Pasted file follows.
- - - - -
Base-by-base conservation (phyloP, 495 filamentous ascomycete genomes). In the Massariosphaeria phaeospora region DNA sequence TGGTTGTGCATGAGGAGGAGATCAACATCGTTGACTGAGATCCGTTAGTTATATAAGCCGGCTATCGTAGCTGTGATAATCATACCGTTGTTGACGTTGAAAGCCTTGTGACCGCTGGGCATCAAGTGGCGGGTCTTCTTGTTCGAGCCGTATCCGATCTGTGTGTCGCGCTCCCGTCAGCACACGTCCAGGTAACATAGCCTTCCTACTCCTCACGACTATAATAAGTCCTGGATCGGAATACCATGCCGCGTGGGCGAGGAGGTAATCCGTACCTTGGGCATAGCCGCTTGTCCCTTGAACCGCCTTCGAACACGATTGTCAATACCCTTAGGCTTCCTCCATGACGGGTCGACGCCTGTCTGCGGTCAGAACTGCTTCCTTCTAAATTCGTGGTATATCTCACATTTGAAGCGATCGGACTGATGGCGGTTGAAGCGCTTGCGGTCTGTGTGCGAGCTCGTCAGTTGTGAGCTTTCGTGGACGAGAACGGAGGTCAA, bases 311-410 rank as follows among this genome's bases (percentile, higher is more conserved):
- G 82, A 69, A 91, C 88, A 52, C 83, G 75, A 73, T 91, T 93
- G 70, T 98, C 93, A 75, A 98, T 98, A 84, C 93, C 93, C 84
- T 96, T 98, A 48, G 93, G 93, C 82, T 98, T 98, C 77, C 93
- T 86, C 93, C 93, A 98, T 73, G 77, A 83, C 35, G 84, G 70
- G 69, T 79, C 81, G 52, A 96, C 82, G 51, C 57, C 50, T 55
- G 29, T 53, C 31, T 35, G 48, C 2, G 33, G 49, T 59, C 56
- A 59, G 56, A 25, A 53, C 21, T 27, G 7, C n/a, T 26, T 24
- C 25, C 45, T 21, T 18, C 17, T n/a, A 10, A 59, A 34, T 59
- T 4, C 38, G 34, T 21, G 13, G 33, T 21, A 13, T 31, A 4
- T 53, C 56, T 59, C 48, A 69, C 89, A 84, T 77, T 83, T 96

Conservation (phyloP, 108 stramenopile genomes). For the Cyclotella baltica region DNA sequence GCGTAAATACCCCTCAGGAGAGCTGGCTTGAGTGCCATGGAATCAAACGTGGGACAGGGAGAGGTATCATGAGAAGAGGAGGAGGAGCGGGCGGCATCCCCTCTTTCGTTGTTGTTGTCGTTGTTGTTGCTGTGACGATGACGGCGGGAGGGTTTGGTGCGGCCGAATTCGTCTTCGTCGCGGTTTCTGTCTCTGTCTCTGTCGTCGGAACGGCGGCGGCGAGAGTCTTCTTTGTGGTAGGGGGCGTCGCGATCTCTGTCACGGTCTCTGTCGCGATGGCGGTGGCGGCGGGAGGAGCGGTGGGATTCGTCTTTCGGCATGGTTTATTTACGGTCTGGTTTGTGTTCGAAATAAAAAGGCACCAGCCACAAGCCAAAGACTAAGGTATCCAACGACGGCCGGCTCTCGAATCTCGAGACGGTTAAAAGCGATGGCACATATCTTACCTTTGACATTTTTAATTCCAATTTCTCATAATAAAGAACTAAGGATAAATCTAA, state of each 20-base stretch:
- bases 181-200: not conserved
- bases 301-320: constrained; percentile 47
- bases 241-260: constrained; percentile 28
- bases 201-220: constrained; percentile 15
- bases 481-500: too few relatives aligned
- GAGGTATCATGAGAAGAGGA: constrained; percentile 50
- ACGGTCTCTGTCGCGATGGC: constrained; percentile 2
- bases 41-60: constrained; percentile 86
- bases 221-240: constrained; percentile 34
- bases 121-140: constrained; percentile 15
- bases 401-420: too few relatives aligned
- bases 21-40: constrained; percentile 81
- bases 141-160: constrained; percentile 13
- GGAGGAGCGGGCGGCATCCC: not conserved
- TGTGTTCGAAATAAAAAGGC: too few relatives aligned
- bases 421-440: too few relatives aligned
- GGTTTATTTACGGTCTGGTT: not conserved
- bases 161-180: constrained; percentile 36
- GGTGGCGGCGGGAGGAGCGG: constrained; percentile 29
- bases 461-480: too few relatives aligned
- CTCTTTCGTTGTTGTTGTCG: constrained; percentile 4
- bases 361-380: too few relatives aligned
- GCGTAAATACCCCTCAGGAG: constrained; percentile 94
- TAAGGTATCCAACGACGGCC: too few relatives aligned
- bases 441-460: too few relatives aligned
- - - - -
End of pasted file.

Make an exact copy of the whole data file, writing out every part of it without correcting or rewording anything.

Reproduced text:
Base-by-base conservation (phyloP, 495 filamentous ascomycete genomes). In the Massariosphaeria phaeospora region DNA sequence TGGTTGTGCATGAGGAGGAGATCAACATCGTTGACTGAGATCCGTTAGTTATATAAGCCGGCTATCGTAGCTGTGATAATCATACCGTTGTTGACGTTGAAAGCCTTGTGACCGCTGGGCATCAAGTGGCGGGTCTTCTTGTTCGAGCCGTATCCGATCTGTGTGTCGCGCTCCCGTCAGCACACGTCCAGGTAACATAGCCTTCCTACTCCTCACGACTATAATAAGTCCTGGATCGGAATACCATGCCGCGTGGGCGAGGAGGTAATCCGTACCTTGGGCATAGCCGCTTGTCCCTTGAACCGCCTTCGAACACGATTGTCAATACCCTTAGGCTTCCTCCATGACGGGTCGACGCCTGTCTGCGGTCAGAACTGCTTCCTTCTAAATTCGTGGTATATCTCACATTTGAAGCGATCGGACTGATGGCGGTTGAAGCGCTTGCGGTCTGTGTGCGAGCTCGTCAGTTGTGAGCTTTCGTGGACGAGAACGGAGGTCAA, bases 311-410 rank as follows among this genome's bases (percentile, higher is more conserved):
- G 82, A 69, A 91, C 88, A 52, C 83, G 75, A 73, T 91, T 93
- G 70, T 98, C 93, A 75, A 98, T 98, A 84, C 93, C 93, C 84
- T 96, T 98, A 48, G 93, G 93, C 82, T 98, T 98, C 77, C 93
- T 86, C 93, C 93, A 98, T 73, G 77, A 83, C 35, G 84, G 70
- G 69, T 79, C 81, G 52, A 96, C 82, G 51, C 57, C 50, T 55
- G 29, T 53, C 31, T 35, G 48, C 2, G 33, G 49, T 59, C 56
- A 59, G 56, A 25, A 53, C 21, T 27, G 7, C n/a, T 26, T 24
- C 25, C 45, T 21, T 18, C 17, T n/a, A 10, A 59, A 34, T 59
- T 4, C 38, G 34, T 21, G 13, G 33, T 21, A 13, T 31, A 4
- T 53, C 56, T 59, C 48, A 69, C 89, A 84, T 77, T 83, T 96

Conservation (phyloP, 108 stramenopile genomes). For the Cyclotella baltica region DNA sequence GCGTAAATACCCCTCAGGAGAGCTGGCTTGAGTGCCATGGAATCAAACGTGGGACAGGGAGAGGTATCATGAGAAGAGGAGGAGGAGCGGGCGGCATCCCCTCTTTCGTTGTTGTTGTCGTTGTTGTTGCTGTGACGATGACGGCGGGAGGGTTTGGTGCGGCCGAATTCGTCTTCGTCGCGGTTTCTGTCTCTGTCTCTGTCGTCGGAACGGCGGCGGCGAGAGTCTTCTTTGTGGTAGGGGGCGTCGCGATCTCTGTCACGGTCTCTGTCGCGATGGCGGTGGCGGCGGGAGGAGCGGTGGGATTCGTCTTTCGGCATGGTTTATTTACGGTCTGGTTTGTGTTCGAAATAAAAAGGCACCAGCCACAAGCCAAAGACTAAGGTATCCAACGACGGCCGGCTCTCGAATCTCGAGACGGTTAAAAGCGATGGCACATATCTTACCTTTGACATTTTTAATTCCAATTTCTCATAATAAAGAACTAAGGATAAATCTAA, state of each 20-base stretch:
- bases 181-200: not conserved
- bases 301-320: constrained; percentile 47
- bases 241-260: constrained; percentile 28
- bases 201-220: constrained; percentile 15
- bases 481-500: too few relatives aligned
- GAGGTATCATGAGAAGAGGA: constrained; percentile 50
- ACGGTCTCTGTCGCGATGGC: constrained; percentile 2
- bases 41-60: constrained; percentile 86
- bases 221-240: constrained; percentile 34
- bases 121-140: constrained; percentile 15
- bases 401-420: too few relatives aligned
- bases 21-40: constrained; percentile 81
- bases 141-160: constrained; percentile 13
- GGAGGAGCGGGCGGCATCCC: not conserved
- TGTGTTCGAAATAAAAAGGC: too few relatives aligned
- bases 421-440: too few relatives aligned
- GGTTTATTTACGGTCTGGTT: not conserved
- bases 161-180: constrained; percentile 36
- GGTGGCGGCGGGAGGAGCGG: constrained; percentile 29
- bases 461-480: too few relatives aligned
- CTCTTTCGTTGTTGTTGTCG: constrained; percentile 4
- bases 361-380: too few relatives aligned
- GCGTAAATACCCCTCAGGAG: constrained; percentile 94
- TAAGGTATCCAACGACGGCC: too few relatives aligned
- bases 441-460: too few relatives aligned